Playing around with Cassini images of Janus
Posted by Emily Lakdawalla
2008/04/03 06:22 CDT
Today's release from the Cassini imaging team was this one of Janus, a still from the sequence that I animated back in February. Just to orient you, Janus is one of Saturn's smaller moons; it orbits just outside the most visible part of the ring system, between the F and G rings. Janus shares its orbit with a smaller moon, Epimetheus, with which it changes places from time to time. At present, Janus is closer to Saturn and Epimetheus is farther; the two will switch places early in 2010.Here's that animation again. I couldn't remember what kinds of images of Janus have been taken by Cassini, so I wandered through the data set (which is easier to do now that I have created these handy-dandy browse pages) and found that although Cassini has photographed Janus lots of times, there are precious few images taken from within a million kilometers or so. Since Janus is a small moon, only 181 kilometers in diameter (on average), Cassini needs to be reasonably close to it to get a lot of detail.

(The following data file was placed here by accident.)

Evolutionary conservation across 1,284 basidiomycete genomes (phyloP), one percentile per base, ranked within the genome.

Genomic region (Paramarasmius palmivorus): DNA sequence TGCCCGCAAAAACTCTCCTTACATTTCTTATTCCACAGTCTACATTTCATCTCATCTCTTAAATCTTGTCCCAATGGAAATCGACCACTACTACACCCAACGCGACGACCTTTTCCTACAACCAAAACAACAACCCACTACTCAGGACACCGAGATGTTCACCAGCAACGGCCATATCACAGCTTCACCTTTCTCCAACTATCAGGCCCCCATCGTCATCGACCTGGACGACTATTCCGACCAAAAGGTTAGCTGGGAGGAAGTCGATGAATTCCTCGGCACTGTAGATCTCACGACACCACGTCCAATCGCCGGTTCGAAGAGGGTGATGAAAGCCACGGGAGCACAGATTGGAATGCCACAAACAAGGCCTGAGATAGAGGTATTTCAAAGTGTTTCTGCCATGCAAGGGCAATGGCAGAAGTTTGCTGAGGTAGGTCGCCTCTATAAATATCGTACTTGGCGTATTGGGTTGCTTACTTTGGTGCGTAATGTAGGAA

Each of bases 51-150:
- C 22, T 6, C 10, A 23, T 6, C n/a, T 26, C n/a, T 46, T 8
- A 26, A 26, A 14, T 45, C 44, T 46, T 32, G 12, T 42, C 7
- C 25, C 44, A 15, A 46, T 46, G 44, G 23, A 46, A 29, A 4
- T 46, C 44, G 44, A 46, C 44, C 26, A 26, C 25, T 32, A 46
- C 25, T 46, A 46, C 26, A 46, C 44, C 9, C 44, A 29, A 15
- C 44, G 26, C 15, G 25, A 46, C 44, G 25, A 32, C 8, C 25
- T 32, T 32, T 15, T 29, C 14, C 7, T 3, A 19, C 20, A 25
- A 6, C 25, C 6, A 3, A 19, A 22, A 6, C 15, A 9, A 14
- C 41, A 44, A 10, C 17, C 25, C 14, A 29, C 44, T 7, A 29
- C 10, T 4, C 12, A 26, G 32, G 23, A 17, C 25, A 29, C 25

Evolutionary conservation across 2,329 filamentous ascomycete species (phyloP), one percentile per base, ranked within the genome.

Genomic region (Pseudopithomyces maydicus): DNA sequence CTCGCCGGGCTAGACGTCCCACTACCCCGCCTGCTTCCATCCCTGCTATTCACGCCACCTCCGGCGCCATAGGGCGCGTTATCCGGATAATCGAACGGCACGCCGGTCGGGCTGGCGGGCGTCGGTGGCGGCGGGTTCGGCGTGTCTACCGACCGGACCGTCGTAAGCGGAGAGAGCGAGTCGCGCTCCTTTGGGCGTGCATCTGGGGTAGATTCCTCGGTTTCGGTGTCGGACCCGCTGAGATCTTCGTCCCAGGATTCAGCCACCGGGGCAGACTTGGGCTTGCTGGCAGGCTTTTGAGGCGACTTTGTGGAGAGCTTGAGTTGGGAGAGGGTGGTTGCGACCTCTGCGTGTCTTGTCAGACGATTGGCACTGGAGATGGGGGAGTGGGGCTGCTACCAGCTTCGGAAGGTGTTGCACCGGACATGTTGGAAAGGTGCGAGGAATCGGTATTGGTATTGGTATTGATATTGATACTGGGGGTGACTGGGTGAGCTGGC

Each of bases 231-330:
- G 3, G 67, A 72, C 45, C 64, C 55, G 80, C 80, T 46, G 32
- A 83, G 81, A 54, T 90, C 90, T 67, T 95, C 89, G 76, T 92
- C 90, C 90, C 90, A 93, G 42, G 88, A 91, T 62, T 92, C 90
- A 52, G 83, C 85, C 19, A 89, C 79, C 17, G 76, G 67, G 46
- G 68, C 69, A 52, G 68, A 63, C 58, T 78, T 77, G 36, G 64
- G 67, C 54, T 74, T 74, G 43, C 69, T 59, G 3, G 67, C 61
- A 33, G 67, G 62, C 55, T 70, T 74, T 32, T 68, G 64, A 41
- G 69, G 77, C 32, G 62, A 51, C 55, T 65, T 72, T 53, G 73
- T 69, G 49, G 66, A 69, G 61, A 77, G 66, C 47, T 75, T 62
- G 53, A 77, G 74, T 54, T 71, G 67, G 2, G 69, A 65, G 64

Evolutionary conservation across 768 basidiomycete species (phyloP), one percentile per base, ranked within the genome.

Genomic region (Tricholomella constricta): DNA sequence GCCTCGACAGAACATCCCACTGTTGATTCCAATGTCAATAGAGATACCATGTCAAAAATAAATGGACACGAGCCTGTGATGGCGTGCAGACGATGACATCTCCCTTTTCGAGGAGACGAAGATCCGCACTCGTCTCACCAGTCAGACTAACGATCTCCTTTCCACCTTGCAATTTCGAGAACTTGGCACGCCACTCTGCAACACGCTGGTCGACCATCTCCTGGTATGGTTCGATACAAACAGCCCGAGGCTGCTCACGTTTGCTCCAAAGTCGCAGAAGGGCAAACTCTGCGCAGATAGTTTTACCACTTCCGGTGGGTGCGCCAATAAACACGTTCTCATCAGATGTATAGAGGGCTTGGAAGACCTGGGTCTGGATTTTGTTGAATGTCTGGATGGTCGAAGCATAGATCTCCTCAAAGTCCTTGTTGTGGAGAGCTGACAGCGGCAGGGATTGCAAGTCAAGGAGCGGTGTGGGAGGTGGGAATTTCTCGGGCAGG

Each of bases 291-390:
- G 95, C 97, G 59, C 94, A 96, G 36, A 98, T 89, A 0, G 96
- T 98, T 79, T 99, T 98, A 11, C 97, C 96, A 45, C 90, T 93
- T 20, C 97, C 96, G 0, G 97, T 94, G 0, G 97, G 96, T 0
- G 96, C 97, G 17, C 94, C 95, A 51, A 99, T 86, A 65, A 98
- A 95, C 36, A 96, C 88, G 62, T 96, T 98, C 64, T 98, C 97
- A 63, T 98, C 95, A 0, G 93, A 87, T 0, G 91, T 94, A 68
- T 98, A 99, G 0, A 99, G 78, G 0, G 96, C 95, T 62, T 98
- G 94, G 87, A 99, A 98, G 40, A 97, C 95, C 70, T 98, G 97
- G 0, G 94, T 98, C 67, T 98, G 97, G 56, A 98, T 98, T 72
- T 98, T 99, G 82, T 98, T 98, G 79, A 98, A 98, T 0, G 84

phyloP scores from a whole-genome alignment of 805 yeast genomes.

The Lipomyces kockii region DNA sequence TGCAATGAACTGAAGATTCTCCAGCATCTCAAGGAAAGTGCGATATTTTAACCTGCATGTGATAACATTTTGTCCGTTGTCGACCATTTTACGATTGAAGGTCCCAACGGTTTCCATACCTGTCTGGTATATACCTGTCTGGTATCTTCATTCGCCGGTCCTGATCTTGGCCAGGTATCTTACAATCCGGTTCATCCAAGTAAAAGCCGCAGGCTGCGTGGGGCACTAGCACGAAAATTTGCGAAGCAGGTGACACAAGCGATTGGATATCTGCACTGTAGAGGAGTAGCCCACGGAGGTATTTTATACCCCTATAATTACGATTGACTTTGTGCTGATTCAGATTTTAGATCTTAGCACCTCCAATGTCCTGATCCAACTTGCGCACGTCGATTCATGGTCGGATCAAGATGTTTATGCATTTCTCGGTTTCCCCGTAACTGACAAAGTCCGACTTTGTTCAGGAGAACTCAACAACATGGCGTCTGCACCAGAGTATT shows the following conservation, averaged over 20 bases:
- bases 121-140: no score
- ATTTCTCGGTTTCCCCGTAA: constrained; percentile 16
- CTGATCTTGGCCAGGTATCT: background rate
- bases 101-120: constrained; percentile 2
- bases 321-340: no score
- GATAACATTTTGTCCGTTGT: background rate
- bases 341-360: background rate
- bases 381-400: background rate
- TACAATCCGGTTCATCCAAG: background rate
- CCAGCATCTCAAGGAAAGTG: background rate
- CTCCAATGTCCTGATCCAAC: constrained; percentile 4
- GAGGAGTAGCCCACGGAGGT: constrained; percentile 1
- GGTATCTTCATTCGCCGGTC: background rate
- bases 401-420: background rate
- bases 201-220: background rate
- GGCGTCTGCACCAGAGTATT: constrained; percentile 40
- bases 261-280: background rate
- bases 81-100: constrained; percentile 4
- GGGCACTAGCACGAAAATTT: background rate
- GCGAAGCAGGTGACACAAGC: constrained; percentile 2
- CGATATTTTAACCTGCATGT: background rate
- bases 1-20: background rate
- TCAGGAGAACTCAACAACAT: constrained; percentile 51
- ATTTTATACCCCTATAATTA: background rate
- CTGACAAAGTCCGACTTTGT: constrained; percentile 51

These are the seven best images that Cassini has taken, which show the moon at a variety of different phase angles. I've resized the images so they all show Janus at the same scale of 1 kilometer per pixel, which is why some of them are fuzzy; all but one of them was enlarged to get to that scale. I did this enlargement based upon the metadata archived with the images, so it should be pretty accurate. Therefore, if some of these images make Janus look smaller than others, that's because Janus isn't a sphere; it's significantly flattened, being roughly 194 kilometers measured across its middle but only 150 kilometers measured through its rotational axis.One of the striking things about Janus is that it's speckled. You can especially see the speckles in the first image, the one that's almost full-phase, but you can also see them in the third and fourth views. In fact, in the middle three views you can even see some dark rings, what look like small craters whose rims are darker-toned than the rest of Janus. A working hypothesis for this speckling is that the uppermost surface of Janus is somehow different from the stuff that lies underneath, and that small craters punch through the lighter surface to the darker stuff beneath it. This is odd because Janus strikes me as being kind of a small object to be layered in this way. But it is by far the biggest of the moons that are referred to as "rocks" by the Cassini team, and it's more than two-thirds the diameter of Phoebe (214 kilometers diameter), which was shown in 2004 by Cassini to definitely be layered. You can see that in this Phoebe closeup:
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